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15 Old-School Words We Definitely Should Start Using Again

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Some words and phrases just disappear from the lexicon, but that doesn’t mean they should be gone forever, right? Listed below are historical words that need to make a comeback.  Some reason why you should start using again A.) they sound cool and B.) you’ll impress your family, friends, and co-workers into thinking you’re smarter than you actually are. Boom!

Photo Credit: De Laurentiis Group

So let’s all work on getting these words back in our everyday vocabulary, you snollygosters!

1. Fudgel

An 18th-century word meaning “Pretending to work when you’re not actually doing anything at all.” If this one doesn’t translate to the 21st-century, then nothing will.

Photo Credit: Miramax

2. Cacoethes

An irresistible urge to do something inadvisable or harmful.

Photo Credit: MTV

3. Lanspresado

This term may be from the 18th-century, but we all know people like this. The word refers to a person who always shows up with no money.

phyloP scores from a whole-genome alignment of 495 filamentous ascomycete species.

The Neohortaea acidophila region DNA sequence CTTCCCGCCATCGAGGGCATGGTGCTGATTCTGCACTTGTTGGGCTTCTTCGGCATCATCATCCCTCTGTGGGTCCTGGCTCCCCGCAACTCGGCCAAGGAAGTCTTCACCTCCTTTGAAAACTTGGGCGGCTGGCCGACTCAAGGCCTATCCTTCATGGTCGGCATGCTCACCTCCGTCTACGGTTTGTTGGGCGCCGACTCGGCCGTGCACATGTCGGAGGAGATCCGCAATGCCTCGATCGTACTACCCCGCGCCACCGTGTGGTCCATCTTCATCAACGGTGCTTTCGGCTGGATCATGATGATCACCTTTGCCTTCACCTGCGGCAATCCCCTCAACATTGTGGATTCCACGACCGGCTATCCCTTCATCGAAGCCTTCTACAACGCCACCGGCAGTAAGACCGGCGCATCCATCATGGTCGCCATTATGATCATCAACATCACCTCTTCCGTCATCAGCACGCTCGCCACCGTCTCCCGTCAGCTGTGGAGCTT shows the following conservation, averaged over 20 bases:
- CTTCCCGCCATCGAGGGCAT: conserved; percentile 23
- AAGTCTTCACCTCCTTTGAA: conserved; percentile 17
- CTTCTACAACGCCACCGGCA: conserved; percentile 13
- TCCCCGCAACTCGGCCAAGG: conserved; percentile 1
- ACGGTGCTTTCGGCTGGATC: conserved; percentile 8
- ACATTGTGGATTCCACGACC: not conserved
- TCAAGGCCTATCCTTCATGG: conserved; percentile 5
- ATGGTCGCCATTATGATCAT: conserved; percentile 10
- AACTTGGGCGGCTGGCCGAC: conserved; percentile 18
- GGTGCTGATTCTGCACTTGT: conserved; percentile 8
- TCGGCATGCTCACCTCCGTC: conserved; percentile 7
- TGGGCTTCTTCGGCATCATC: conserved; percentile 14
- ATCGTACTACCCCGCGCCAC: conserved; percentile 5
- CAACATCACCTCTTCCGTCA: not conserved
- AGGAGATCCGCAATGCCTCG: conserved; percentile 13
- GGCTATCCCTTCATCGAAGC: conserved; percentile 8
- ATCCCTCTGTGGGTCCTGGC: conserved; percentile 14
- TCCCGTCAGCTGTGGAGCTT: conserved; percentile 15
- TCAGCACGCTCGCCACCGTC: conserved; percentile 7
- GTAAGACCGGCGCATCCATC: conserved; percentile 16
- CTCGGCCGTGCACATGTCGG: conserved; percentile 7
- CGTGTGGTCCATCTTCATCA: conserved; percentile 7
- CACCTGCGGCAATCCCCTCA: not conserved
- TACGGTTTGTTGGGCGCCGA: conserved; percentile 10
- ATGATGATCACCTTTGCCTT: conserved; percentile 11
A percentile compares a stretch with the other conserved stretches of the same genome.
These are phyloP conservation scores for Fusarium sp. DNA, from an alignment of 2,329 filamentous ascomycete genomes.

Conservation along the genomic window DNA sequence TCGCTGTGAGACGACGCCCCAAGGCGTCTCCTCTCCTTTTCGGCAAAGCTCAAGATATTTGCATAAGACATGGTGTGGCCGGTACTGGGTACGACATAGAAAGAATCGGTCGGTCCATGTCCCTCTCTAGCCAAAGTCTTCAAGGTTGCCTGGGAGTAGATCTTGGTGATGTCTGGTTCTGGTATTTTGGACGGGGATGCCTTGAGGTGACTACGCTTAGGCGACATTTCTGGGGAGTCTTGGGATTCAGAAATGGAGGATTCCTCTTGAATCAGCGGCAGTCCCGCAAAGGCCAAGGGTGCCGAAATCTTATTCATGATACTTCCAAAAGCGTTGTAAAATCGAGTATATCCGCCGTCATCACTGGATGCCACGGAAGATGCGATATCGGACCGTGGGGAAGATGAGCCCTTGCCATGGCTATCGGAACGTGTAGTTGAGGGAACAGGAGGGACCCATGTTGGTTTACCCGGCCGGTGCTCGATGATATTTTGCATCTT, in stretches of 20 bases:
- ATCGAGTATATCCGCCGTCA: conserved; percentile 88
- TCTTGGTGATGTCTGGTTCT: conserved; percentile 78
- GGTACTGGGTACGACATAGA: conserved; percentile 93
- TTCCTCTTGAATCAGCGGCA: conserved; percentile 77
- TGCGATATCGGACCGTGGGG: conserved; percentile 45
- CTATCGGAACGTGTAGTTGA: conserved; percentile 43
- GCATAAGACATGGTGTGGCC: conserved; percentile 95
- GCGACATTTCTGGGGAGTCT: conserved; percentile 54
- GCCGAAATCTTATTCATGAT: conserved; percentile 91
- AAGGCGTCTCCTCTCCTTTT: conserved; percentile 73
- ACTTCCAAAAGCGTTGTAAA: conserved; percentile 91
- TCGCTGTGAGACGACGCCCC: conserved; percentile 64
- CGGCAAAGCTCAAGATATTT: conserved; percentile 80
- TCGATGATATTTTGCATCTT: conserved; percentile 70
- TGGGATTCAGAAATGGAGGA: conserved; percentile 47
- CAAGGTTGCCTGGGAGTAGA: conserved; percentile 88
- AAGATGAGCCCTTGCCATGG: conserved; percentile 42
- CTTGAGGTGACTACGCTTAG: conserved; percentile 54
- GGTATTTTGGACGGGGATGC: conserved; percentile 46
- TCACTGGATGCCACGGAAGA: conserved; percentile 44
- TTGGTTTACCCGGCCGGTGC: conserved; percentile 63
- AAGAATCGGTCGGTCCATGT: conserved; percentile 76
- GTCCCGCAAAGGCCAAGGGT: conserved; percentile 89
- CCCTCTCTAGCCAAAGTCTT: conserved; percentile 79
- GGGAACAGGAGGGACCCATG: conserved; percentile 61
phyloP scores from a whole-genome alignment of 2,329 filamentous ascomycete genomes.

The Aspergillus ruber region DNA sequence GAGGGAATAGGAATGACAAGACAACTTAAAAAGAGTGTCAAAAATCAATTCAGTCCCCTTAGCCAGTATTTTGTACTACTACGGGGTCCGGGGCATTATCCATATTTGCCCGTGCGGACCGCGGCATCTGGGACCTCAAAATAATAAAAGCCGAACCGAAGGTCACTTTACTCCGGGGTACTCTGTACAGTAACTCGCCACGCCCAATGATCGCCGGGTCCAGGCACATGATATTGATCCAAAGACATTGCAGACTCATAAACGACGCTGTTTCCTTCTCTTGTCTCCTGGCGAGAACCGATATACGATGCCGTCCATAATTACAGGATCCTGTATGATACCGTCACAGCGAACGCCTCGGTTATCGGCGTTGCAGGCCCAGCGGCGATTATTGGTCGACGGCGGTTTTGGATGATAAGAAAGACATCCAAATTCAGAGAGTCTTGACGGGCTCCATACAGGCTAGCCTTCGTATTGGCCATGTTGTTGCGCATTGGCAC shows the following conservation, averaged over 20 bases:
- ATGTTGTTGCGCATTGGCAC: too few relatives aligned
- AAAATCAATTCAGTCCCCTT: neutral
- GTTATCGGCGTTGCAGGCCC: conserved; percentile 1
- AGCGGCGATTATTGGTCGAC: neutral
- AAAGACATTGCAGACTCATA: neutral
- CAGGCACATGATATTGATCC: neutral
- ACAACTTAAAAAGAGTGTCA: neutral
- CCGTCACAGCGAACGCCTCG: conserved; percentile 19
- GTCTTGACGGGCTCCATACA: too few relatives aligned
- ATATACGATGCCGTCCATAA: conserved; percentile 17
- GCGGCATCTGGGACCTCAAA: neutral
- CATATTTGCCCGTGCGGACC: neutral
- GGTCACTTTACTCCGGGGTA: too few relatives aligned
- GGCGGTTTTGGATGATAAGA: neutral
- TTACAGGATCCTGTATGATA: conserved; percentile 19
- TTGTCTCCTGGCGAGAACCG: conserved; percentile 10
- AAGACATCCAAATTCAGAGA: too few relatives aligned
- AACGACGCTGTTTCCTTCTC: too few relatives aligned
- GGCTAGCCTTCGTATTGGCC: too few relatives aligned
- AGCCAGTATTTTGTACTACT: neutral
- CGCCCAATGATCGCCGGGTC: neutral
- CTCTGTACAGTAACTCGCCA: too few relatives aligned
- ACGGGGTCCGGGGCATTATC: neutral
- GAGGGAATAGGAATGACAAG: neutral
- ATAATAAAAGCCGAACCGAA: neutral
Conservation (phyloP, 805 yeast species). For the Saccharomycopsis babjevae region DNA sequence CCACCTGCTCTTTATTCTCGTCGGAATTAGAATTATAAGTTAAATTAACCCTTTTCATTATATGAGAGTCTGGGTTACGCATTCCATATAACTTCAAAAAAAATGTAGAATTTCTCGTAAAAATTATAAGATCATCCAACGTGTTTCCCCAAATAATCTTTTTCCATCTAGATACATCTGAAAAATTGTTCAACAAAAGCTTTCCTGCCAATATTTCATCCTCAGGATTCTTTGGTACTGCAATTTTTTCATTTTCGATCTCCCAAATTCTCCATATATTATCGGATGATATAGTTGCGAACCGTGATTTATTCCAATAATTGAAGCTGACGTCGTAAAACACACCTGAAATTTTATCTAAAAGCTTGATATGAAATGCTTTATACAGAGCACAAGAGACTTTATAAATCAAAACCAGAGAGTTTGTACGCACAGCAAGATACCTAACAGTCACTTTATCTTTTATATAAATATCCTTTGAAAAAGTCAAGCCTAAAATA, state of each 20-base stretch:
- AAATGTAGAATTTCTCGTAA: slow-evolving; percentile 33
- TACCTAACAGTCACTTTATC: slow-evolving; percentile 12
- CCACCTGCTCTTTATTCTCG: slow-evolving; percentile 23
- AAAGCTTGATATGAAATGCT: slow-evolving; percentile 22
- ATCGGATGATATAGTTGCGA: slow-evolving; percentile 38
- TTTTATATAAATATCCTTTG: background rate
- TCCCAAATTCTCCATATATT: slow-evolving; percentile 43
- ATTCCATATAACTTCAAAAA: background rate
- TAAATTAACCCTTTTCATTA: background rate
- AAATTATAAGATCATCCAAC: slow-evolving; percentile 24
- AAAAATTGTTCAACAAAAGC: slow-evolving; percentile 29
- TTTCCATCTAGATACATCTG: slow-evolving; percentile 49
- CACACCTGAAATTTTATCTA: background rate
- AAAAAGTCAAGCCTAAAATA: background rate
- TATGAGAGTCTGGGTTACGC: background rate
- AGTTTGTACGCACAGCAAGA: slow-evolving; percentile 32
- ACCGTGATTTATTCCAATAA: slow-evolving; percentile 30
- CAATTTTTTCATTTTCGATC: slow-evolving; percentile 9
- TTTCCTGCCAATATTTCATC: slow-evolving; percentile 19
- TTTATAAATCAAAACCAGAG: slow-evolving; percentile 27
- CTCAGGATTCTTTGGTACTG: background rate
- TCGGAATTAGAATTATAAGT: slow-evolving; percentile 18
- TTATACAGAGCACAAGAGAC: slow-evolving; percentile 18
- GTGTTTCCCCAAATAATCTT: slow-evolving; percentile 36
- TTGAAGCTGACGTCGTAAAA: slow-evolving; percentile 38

Photo Credit: Universal Pictures

4. Kakistrocracy

When a government or a country is run by the least qualified and most unscrupulous citizens.

Photo Credit: Warner Bros.

5. Callipygian

You can use this one as a pick-up line! It probably won’t work, but it’s worth a shot. The 19th-century word means “having shapely buttocks.”

Photo Credit: Lionsgate

6. Ultracrepidarian

This one definitely needs to make a comeback. Ultracrepidarian means a person who offers opinions on subjects they know nothing about…so pretty much every person on the planet right now.

Photo Credit: Paramount

7. Snollygoster

A shrewd or unprincipled person, usually referring to a politician.

Photo Credit: Universal Pictures

8. Slugabed

A lazy person who stays in bed long after it is time to wake up. Are you a slugabed?

Photo Credit: Miramax

9. Uhtceare

An Old English word that describes something we can all relate to: when you wake up too early and can’t fall back asleep because you’re worried about the day ahead.

Photo Credit: Paramount

10. Snudge

To walk around like you’re very busy, when in fact you’re doing nothing. I feel like this one is VERY common in today’s workplaces.

Photo Credit: NBC

11. Groke

An old Scottish word that describes staring at a person who is eating with the hopes that they’ll give you some of their food. HAH I DO THIS.

Photo Credit: NBC

12. Sprunt

Another old Scots word that means – get ready for this one – “to chase girls around the haystacks after dark.” We’ve all been there, right?

Photo Credit: Paramount

13. Cuddle-Me-Buff

An Old English word for beer! Please try ordering a cuddle-me-buff in your local tavern to see what happens.

Photo Credit: Warner Bros.

14. Shivviness

The uncomfortable feeling of wearing new underwear. No one likes that…

15. Aptycock

Let’s end on a high note! This one means an intelligent young man.

Photo Credit: Columbia Pictures

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